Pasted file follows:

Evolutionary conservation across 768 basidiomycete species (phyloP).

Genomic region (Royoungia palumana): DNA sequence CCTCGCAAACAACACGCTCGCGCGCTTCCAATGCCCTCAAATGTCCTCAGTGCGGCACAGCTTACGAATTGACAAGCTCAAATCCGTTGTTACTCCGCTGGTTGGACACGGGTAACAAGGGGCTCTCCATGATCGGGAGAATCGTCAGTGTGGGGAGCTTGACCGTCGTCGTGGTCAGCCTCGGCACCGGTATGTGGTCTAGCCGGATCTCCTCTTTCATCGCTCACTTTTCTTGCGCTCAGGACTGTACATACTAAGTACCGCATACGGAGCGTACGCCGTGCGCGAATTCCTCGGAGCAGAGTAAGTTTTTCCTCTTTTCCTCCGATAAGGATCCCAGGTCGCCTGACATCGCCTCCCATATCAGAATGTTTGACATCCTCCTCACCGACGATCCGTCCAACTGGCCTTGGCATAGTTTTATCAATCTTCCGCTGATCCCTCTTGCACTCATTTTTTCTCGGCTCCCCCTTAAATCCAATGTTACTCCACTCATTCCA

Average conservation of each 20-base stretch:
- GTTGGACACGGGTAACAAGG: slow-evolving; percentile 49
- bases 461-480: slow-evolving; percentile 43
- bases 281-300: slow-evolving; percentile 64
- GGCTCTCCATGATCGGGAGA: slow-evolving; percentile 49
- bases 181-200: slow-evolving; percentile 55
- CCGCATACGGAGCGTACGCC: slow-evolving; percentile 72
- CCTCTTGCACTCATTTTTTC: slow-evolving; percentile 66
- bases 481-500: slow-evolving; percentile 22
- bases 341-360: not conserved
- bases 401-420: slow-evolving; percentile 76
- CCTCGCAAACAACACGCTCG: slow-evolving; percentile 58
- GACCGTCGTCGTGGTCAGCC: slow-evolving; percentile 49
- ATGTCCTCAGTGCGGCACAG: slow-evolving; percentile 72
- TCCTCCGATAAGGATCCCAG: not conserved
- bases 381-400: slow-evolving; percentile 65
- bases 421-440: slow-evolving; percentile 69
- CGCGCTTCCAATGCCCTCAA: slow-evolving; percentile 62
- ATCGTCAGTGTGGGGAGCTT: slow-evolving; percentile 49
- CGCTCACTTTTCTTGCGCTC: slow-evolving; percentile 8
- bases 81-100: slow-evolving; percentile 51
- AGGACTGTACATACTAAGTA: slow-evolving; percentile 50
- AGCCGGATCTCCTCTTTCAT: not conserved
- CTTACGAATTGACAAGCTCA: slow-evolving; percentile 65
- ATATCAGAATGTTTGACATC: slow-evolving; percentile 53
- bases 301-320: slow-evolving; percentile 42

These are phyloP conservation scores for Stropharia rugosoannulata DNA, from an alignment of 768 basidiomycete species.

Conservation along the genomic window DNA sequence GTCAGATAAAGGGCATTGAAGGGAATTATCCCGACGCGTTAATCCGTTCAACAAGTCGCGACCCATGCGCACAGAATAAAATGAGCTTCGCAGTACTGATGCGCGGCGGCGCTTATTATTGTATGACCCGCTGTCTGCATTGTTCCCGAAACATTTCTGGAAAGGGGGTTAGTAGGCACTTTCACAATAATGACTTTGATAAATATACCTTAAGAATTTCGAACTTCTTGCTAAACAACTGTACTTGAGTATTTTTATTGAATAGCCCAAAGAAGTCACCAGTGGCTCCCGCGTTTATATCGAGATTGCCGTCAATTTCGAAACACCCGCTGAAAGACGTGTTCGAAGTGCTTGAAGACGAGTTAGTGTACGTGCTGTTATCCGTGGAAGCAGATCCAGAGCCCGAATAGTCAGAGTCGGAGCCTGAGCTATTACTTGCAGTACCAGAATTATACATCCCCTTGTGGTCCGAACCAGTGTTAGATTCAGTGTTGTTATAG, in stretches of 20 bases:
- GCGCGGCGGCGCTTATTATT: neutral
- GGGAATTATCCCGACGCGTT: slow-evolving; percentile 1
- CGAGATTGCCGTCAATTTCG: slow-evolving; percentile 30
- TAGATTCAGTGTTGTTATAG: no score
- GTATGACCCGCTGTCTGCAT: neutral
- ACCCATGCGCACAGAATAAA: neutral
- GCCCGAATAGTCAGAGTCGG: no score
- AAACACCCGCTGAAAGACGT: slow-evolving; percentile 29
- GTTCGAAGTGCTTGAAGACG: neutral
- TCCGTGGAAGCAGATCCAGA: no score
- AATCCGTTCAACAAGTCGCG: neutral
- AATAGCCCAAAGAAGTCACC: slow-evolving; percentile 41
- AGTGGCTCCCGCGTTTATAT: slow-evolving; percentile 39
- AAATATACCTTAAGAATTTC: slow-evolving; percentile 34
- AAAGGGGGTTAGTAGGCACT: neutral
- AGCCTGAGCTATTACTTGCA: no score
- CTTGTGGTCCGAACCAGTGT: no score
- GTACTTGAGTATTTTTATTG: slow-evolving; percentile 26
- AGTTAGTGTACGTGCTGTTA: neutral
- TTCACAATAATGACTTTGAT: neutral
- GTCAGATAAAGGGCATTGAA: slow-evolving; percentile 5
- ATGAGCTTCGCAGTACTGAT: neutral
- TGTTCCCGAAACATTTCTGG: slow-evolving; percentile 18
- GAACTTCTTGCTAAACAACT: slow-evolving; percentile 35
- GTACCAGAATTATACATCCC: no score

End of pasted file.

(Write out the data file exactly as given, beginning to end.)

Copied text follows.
Evolutionary conservation across 768 basidiomycete species (phyloP).

Genomic region (Royoungia palumana): DNA sequence CCTCGCAAACAACACGCTCGCGCGCTTCCAATGCCCTCAAATGTCCTCAGTGCGGCACAGCTTACGAATTGACAAGCTCAAATCCGTTGTTACTCCGCTGGTTGGACACGGGTAACAAGGGGCTCTCCATGATCGGGAGAATCGTCAGTGTGGGGAGCTTGACCGTCGTCGTGGTCAGCCTCGGCACCGGTATGTGGTCTAGCCGGATCTCCTCTTTCATCGCTCACTTTTCTTGCGCTCAGGACTGTACATACTAAGTACCGCATACGGAGCGTACGCCGTGCGCGAATTCCTCGGAGCAGAGTAAGTTTTTCCTCTTTTCCTCCGATAAGGATCCCAGGTCGCCTGACATCGCCTCCCATATCAGAATGTTTGACATCCTCCTCACCGACGATCCGTCCAACTGGCCTTGGCATAGTTTTATCAATCTTCCGCTGATCCCTCTTGCACTCATTTTTTCTCGGCTCCCCCTTAAATCCAATGTTACTCCACTCATTCCA

Average conservation of each 20-base stretch:
- GTTGGACACGGGTAACAAGG: slow-evolving; percentile 49
- bases 461-480: slow-evolving; percentile 43
- bases 281-300: slow-evolving; percentile 64
- GGCTCTCCATGATCGGGAGA: slow-evolving; percentile 49
- bases 181-200: slow-evolving; percentile 55
- CCGCATACGGAGCGTACGCC: slow-evolving; percentile 72
- CCTCTTGCACTCATTTTTTC: slow-evolving; percentile 66
- bases 481-500: slow-evolving; percentile 22
- bases 341-360: not conserved
- bases 401-420: slow-evolving; percentile 76
- CCTCGCAAACAACACGCTCG: slow-evolving; percentile 58
- GACCGTCGTCGTGGTCAGCC: slow-evolving; percentile 49
- ATGTCCTCAGTGCGGCACAG: slow-evolving; percentile 72
- TCCTCCGATAAGGATCCCAG: not conserved
- bases 381-400: slow-evolving; percentile 65
- bases 421-440: slow-evolving; percentile 69
- CGCGCTTCCAATGCCCTCAA: slow-evolving; percentile 62
- ATCGTCAGTGTGGGGAGCTT: slow-evolving; percentile 49
- CGCTCACTTTTCTTGCGCTC: slow-evolving; percentile 8
- bases 81-100: slow-evolving; percentile 51
- AGGACTGTACATACTAAGTA: slow-evolving; percentile 50
- AGCCGGATCTCCTCTTTCAT: not conserved
- CTTACGAATTGACAAGCTCA: slow-evolving; percentile 65
- ATATCAGAATGTTTGACATC: slow-evolving; percentile 53
- bases 301-320: slow-evolving; percentile 42

These are phyloP conservation scores for Stropharia rugosoannulata DNA, from an alignment of 768 basidiomycete species.

Conservation along the genomic window DNA sequence GTCAGATAAAGGGCATTGAAGGGAATTATCCCGACGCGTTAATCCGTTCAACAAGTCGCGACCCATGCGCACAGAATAAAATGAGCTTCGCAGTACTGATGCGCGGCGGCGCTTATTATTGTATGACCCGCTGTCTGCATTGTTCCCGAAACATTTCTGGAAAGGGGGTTAGTAGGCACTTTCACAATAATGACTTTGATAAATATACCTTAAGAATTTCGAACTTCTTGCTAAACAACTGTACTTGAGTATTTTTATTGAATAGCCCAAAGAAGTCACCAGTGGCTCCCGCGTTTATATCGAGATTGCCGTCAATTTCGAAACACCCGCTGAAAGACGTGTTCGAAGTGCTTGAAGACGAGTTAGTGTACGTGCTGTTATCCGTGGAAGCAGATCCAGAGCCCGAATAGTCAGAGTCGGAGCCTGAGCTATTACTTGCAGTACCAGAATTATACATCCCCTTGTGGTCCGAACCAGTGTTAGATTCAGTGTTGTTATAG, in stretches of 20 bases:
- GCGCGGCGGCGCTTATTATT: neutral
- GGGAATTATCCCGACGCGTT: slow-evolving; percentile 1
- CGAGATTGCCGTCAATTTCG: slow-evolving; percentile 30
- TAGATTCAGTGTTGTTATAG: no score
- GTATGACCCGCTGTCTGCAT: neutral
- ACCCATGCGCACAGAATAAA: neutral
- GCCCGAATAGTCAGAGTCGG: no score
- AAACACCCGCTGAAAGACGT: slow-evolving; percentile 29
- GTTCGAAGTGCTTGAAGACG: neutral
- TCCGTGGAAGCAGATCCAGA: no score
- AATCCGTTCAACAAGTCGCG: neutral
- AATAGCCCAAAGAAGTCACC: slow-evolving; percentile 41
- AGTGGCTCCCGCGTTTATAT: slow-evolving; percentile 39
- AAATATACCTTAAGAATTTC: slow-evolving; percentile 34
- AAAGGGGGTTAGTAGGCACT: neutral
- AGCCTGAGCTATTACTTGCA: no score
- CTTGTGGTCCGAACCAGTGT: no score
- GTACTTGAGTATTTTTATTG: slow-evolving; percentile 26
- AGTTAGTGTACGTGCTGTTA: neutral
- TTCACAATAATGACTTTGAT: neutral
- GTCAGATAAAGGGCATTGAA: slow-evolving; percentile 5
- ATGAGCTTCGCAGTACTGAT: neutral
- TGTTCCCGAAACATTTCTGG: slow-evolving; percentile 18
- GAACTTCTTGCTAAACAACT: slow-evolving; percentile 35
- GTACCAGAATTATACATCCC: no score